“Making an offer for the asking price was considered an understatement,” Monte said. “People would come from Illinois and start with bids $20,000 above the asking price and then wave inspections.”

Ericiona said now was the perfect time to get their Hobart home.

“It was perfect for us,” Ericiona said. “When we started looking, she wasn’t ready to move yet. It was not an option for us. It just happened when we were looking for a house.

For the Jaggers, resources were not the issue.

He got a seat at the table. He said he and Shannon visited about 200 homes. They were looking in St. John, Crown Point and Schererville in Indiana, and Plainfield, Aurora and Naperville in Illinois.

He would start with offers at least $20,000 above the asking price. Jaggers went up to $40,000 over the list price for a house he loved in Plainfield.

He sometimes dropped what he was doing to run around and look at a house that had just come on the market.

The process was always the same.

Jaggers was bidding on a home about a day after listing. Buyers would have a deadline for offers.

And then it was over.

He never heard of any of his offers.

“I never had to negotiate,” he said. “I never had to say, ‘Hey, I’m not going anymore. I think someone would come and say they would pay $25,000 more than the final bid.

The good news is that a seller-biased market is beginning to tip towards a normal equilibrium.

According to the Greater Northwest Indiana Association of Realtors (GNIAR), 970 single-family homes were sold in June, down 13% from June 2021. Additionally, inventory is currently in 40-day supply, according to GNIAR.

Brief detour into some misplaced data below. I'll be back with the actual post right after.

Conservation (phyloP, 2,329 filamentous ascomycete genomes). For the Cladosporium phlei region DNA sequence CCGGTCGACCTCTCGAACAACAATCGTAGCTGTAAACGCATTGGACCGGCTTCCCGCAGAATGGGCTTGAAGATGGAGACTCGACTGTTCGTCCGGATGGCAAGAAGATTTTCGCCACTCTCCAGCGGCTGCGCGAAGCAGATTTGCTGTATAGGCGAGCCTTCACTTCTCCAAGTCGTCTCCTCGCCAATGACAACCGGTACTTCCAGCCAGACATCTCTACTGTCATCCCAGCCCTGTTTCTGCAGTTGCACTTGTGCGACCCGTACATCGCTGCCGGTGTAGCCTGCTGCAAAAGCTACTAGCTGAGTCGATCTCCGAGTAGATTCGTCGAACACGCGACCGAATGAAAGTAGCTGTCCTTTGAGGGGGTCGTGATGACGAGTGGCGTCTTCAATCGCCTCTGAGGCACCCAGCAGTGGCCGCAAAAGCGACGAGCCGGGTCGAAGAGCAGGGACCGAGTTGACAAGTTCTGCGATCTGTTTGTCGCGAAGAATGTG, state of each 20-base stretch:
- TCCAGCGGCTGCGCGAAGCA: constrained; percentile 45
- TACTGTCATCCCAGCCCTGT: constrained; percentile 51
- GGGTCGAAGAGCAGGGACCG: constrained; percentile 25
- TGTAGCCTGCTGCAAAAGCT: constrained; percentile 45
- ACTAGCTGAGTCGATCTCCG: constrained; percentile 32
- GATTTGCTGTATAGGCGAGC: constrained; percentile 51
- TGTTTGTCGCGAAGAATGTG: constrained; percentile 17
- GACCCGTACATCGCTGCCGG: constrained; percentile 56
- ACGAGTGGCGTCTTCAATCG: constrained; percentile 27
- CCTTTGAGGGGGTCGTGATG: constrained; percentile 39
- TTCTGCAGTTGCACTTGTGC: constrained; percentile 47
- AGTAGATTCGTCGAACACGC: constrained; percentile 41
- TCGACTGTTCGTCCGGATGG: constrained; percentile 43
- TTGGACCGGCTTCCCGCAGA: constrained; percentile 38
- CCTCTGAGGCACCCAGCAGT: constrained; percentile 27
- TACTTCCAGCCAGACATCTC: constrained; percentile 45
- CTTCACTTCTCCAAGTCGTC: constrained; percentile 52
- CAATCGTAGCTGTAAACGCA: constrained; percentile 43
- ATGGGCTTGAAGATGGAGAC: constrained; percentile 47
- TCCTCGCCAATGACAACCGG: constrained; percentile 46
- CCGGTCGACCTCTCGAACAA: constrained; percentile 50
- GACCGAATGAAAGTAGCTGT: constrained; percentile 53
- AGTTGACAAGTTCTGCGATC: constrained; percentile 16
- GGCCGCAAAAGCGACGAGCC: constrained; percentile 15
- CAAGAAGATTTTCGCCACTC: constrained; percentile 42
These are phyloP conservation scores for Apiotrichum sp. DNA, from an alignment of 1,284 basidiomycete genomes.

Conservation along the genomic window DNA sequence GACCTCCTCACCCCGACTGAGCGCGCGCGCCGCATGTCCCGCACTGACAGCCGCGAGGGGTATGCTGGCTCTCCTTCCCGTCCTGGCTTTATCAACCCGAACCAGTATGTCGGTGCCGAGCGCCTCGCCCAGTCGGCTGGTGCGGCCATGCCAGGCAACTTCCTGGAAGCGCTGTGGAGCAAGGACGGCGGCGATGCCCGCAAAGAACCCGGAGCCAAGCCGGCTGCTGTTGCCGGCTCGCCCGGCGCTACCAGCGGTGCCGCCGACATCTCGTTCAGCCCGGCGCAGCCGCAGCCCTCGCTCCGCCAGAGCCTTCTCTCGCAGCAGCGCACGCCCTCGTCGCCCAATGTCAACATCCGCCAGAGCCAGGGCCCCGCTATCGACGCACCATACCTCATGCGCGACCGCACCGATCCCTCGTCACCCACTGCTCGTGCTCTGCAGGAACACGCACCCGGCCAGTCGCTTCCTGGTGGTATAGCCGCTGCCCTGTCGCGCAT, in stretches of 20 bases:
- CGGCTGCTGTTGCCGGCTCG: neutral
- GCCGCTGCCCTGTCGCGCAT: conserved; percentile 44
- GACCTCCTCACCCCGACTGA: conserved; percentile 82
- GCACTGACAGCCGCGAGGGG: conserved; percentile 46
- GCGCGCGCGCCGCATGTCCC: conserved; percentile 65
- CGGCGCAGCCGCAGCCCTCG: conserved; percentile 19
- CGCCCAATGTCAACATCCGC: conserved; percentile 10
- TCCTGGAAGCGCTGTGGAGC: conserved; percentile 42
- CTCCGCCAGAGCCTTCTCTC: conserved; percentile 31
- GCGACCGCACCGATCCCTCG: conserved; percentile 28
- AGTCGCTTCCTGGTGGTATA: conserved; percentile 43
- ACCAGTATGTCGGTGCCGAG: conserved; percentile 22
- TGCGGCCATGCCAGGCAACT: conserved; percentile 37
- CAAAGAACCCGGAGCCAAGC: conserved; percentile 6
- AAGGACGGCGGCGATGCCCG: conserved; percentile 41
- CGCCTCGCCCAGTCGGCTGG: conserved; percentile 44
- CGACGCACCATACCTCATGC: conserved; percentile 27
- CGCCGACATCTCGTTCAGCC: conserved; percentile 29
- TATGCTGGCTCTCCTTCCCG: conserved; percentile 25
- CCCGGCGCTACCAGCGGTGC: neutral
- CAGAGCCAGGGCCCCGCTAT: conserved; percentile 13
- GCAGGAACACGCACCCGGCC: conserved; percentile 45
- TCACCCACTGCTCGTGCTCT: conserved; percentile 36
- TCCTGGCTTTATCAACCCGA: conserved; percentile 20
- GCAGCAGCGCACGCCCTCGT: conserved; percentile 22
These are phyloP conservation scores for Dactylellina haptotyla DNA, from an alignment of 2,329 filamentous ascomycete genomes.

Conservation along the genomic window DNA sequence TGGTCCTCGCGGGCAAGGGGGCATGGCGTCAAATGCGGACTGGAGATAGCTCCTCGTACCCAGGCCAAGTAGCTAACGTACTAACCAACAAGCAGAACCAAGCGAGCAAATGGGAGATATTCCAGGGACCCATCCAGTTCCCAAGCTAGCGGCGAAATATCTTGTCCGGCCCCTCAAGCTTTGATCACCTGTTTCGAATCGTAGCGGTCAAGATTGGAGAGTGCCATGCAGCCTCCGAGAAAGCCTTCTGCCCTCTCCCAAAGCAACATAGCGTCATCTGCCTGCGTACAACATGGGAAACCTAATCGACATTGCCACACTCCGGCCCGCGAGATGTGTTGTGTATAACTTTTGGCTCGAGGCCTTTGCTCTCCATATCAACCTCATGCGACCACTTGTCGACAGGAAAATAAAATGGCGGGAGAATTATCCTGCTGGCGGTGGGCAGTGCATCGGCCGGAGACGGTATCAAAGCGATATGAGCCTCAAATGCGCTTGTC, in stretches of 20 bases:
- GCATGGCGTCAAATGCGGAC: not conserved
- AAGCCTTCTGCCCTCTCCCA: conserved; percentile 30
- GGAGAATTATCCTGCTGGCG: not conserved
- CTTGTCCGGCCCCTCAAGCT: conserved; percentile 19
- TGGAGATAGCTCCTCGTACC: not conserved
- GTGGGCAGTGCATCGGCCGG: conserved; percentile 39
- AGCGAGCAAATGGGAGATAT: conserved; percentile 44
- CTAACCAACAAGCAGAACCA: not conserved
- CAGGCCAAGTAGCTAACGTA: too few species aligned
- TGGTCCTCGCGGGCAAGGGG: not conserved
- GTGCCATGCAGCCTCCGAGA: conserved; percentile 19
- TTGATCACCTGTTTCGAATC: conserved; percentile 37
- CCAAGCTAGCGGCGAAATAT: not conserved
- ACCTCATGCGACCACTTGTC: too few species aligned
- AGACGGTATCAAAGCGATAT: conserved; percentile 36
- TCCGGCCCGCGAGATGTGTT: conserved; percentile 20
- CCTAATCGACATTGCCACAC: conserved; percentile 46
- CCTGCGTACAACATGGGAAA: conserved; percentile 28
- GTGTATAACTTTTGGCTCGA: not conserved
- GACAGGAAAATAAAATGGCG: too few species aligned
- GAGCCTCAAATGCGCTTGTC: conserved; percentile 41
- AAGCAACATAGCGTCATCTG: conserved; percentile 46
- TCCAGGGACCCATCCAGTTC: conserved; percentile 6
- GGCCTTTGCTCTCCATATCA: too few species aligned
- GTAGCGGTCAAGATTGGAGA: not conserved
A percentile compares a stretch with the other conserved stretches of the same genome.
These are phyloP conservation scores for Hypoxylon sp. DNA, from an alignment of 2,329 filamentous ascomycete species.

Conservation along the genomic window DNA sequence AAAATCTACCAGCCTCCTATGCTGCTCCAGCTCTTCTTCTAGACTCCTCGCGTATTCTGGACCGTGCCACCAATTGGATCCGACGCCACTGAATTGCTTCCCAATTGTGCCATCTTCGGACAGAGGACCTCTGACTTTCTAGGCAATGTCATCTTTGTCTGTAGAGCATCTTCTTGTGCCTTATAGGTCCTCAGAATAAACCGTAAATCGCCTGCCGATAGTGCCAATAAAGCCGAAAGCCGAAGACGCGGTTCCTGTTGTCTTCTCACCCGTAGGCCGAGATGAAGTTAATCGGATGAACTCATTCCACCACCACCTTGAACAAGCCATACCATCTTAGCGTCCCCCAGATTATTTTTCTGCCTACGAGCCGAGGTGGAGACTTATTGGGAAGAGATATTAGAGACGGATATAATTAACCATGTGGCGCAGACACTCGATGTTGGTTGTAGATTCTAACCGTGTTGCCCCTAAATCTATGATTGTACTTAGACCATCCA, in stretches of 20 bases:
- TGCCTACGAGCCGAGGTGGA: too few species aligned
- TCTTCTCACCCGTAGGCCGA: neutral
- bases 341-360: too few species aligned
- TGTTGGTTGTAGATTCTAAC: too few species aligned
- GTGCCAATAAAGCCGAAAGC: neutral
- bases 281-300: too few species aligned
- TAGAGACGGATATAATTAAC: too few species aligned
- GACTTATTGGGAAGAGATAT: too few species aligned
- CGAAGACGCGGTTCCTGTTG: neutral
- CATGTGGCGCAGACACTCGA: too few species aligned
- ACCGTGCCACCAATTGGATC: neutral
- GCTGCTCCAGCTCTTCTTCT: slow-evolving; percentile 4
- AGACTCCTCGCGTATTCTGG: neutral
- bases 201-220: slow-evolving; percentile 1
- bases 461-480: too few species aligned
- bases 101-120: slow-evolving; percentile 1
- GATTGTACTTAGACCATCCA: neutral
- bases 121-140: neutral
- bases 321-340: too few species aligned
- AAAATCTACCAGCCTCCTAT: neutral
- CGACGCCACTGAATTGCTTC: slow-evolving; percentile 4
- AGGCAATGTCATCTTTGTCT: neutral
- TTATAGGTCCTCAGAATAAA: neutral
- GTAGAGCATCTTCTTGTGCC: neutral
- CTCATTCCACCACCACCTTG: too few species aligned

Chuck Vander Stelt, a local real estate agent, said 60 Days of Inventory is market neutral, meaning it favors neither the seller nor the buyer. A year ago, inventory supply was 21 days. The price jump from June 2021 to 2022 was 7%, but it was 23% from March 2021 to March 2022.

Vander Stelt called last summer’s attempt to sell a house a “circus” that typically lasted 72 hours.

“These are agents trying to get the buyer into the house and then get that written offer through,” he said. “And then the agents sift through five, 10 and 15 offers. I’m sure there were sellers who had 20 or 25 offers.

Jason Utesch, a real estate agent from Valparaiso, said the market was unusual now. One of his clients bought a house at 8% less than the asking price and the offer was conditional on the sale of their house, while two other clients were stuck in bidding wars, which does not look like not at all like last year.

“It’s unpredictable,” he said. “Marginal households are struggling a bit.”

Rising mortgage rates and inflationary pressures dampened the buying frenzy. Interest rates for a conventional 30-year mortgage are around 6%, about double what they were a year ago.

For the Jaggers, it finally worked out well after going through some anxious times. They hired a custom builder who was not doing custom construction at the time. The builder was too busy, so they streamlined the options. Doing it in four months was key.

“We were lucky to get what we got, but it was crazy,” Jaggers said.

Mike Hutton is a freelance columnist for the Post-Tribune.